Week of February 26th, 2018
Please send any news, announcements, and citations to firstname.lastname@example.org by noon on Monday for publication in the same week’s issue.
School of Earth, Society, and Environment (SESE) Research Review
This Friday, March 2nd, 2:00 p.m.
Room 3083 NHB (SESE Core) and North Hallway, 3rd Floor
8:00 - 10:00 a.m.: Poster Setup
10:00 a.m. - 2:00pm: Poster Judging
2:00 - 3:20: Poster Session (NHB: Core and North Hallway, 3rd Floor)
3:30 - 3:35: Welcome Message (NHB Auditorium, 2079)
3:35 - 4:15: Lightning Talks (NHB Auditorium, 2079)
- Mike Delucia, Geology
- Deanna Hence, Atmospheric Sciences
- Craig Lundstrom, Geology
- Bailey Morrison, Geography and GIS
- Donald Planey, Geography and GIS
- Naomi Wasserman, Geology
4:15 - 5:00: Award Presentations (NHB Auditorium, 2079)
Illinois Geographical Society - 2018 Annual Meeting
"Roots, Routes and the River: Exploring Land Use and Human Activity in Southwestern Illinois"
April 26-29, 2018, Southern Illinois University at Edwardsville
Full agenda [PDF]
Consider presenting a paper or poster! Student papers and posters are especially encouraged. Presentations are scheduled for Saturday, April 29th. Registrations must be received by April 10th to guarantee reservations for meals and field trip. Questions? Contact Ty Liles (847) 543-2670 or email@example.com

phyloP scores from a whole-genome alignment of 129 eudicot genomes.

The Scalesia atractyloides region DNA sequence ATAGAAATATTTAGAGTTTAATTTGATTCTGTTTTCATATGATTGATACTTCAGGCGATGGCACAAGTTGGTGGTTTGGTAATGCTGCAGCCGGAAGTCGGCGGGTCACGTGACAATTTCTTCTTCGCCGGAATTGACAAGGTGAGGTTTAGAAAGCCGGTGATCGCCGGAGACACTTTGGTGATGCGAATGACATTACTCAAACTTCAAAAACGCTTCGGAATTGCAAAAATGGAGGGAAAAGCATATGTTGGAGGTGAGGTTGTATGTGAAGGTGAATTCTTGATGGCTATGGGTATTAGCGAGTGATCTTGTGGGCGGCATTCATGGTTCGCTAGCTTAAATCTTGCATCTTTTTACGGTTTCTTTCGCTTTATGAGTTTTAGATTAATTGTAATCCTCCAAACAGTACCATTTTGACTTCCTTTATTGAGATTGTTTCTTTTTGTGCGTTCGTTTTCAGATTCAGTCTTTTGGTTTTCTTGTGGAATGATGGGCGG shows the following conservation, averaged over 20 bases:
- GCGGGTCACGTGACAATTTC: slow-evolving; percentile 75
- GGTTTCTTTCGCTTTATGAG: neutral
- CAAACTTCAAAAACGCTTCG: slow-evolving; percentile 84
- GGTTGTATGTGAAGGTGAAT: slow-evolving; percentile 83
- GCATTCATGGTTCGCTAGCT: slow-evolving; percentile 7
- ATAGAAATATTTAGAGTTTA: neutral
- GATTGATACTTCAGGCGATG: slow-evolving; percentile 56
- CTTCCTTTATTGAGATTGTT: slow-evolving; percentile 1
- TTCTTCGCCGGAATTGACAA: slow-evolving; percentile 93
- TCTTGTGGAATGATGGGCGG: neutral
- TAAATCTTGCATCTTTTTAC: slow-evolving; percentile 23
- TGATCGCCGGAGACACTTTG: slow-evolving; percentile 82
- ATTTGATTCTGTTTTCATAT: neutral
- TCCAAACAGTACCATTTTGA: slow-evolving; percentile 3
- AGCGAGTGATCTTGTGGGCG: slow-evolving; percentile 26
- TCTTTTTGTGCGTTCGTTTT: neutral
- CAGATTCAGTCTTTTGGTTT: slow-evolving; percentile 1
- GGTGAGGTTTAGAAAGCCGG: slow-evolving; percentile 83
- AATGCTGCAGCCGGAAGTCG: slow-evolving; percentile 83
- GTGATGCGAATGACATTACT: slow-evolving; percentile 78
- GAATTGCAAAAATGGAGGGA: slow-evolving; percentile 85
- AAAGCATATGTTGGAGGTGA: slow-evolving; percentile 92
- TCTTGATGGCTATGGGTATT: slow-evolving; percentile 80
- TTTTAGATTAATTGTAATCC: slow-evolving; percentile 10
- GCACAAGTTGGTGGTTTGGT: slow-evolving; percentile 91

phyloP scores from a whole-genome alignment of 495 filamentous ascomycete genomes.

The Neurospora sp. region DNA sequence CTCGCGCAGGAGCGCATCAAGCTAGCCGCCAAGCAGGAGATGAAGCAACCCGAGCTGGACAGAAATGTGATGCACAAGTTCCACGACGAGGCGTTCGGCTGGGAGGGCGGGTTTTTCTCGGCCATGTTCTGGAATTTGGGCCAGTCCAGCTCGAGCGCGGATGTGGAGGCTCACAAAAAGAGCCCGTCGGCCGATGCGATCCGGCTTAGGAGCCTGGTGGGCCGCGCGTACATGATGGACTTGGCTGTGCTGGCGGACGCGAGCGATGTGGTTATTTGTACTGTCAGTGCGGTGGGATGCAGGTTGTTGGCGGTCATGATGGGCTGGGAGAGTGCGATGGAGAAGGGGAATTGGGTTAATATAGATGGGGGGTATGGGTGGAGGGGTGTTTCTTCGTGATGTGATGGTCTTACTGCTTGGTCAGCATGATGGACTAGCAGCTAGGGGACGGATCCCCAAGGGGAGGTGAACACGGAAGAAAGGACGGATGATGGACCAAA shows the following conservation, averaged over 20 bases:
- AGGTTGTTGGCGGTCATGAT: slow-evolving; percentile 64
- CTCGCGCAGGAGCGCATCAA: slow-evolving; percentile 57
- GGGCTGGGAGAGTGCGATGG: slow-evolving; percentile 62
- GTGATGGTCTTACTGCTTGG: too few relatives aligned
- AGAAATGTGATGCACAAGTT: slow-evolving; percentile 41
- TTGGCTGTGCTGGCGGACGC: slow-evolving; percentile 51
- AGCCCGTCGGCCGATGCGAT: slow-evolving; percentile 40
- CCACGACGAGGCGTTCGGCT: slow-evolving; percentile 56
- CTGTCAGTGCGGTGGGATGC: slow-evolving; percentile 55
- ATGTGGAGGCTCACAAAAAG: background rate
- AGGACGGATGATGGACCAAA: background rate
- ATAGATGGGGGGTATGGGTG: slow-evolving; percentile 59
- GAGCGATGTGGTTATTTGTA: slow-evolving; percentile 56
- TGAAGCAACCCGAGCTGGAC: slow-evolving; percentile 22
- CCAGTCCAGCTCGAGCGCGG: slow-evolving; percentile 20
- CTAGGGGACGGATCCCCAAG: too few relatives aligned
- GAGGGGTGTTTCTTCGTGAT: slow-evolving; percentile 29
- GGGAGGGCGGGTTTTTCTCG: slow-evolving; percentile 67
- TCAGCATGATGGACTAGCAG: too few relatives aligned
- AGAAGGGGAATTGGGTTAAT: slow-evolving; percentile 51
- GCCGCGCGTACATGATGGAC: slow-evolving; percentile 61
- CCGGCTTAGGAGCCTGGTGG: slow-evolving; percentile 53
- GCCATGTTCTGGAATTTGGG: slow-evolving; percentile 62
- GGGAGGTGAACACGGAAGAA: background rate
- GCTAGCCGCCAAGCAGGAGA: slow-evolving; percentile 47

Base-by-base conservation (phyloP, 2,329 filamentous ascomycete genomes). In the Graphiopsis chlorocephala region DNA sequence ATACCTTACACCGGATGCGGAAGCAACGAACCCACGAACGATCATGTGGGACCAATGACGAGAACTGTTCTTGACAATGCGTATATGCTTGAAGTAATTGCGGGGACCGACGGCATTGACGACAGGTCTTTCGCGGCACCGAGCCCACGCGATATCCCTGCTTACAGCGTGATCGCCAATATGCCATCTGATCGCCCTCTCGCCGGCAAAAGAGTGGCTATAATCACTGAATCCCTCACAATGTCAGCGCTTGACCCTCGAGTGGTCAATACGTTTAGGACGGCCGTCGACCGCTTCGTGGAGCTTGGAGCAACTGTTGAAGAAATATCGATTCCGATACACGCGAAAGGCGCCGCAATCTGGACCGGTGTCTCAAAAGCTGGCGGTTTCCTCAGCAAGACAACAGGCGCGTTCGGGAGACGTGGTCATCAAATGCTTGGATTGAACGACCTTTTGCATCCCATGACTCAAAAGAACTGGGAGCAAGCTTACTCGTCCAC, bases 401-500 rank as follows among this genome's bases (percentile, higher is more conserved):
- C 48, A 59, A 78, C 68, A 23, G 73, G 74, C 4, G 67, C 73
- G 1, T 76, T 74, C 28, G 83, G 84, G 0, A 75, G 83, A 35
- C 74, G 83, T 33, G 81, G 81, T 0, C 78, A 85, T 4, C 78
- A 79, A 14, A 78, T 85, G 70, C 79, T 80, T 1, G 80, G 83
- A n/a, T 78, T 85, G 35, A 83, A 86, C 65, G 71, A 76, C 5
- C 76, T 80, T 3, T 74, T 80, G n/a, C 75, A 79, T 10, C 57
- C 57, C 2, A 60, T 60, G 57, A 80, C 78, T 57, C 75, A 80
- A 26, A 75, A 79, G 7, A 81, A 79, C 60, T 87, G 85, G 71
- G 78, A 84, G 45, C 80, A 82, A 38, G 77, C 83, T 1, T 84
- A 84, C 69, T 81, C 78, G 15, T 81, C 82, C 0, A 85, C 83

Professor David Wilson's new book Chicago's Redevelopment Machine and Blues Clubs has just been published by Palgrave Macmillan.
This book examines the conflict surrounding the latest redevelopment frontier in Chicago: the city’s South Side blues clubs and blocks. Like Chicago, cities such as Cleveland, St. Louis, Boston, Washington D.C., Indianapolis, Milwaukee, and Philadelphia are experiencing a new redevelopment machine: one of tyrannizing and fear. Its actors are adroit at working via the creation of fear to “terror-redevelop” in these historically neglected neighborhoods. The book also discusses the powerful race and class-based politics in Chicago’s blues clubs that resist such change. A “leisure as resistance” framework represents the latest innovative form of opposition to the transformation of these historic sites.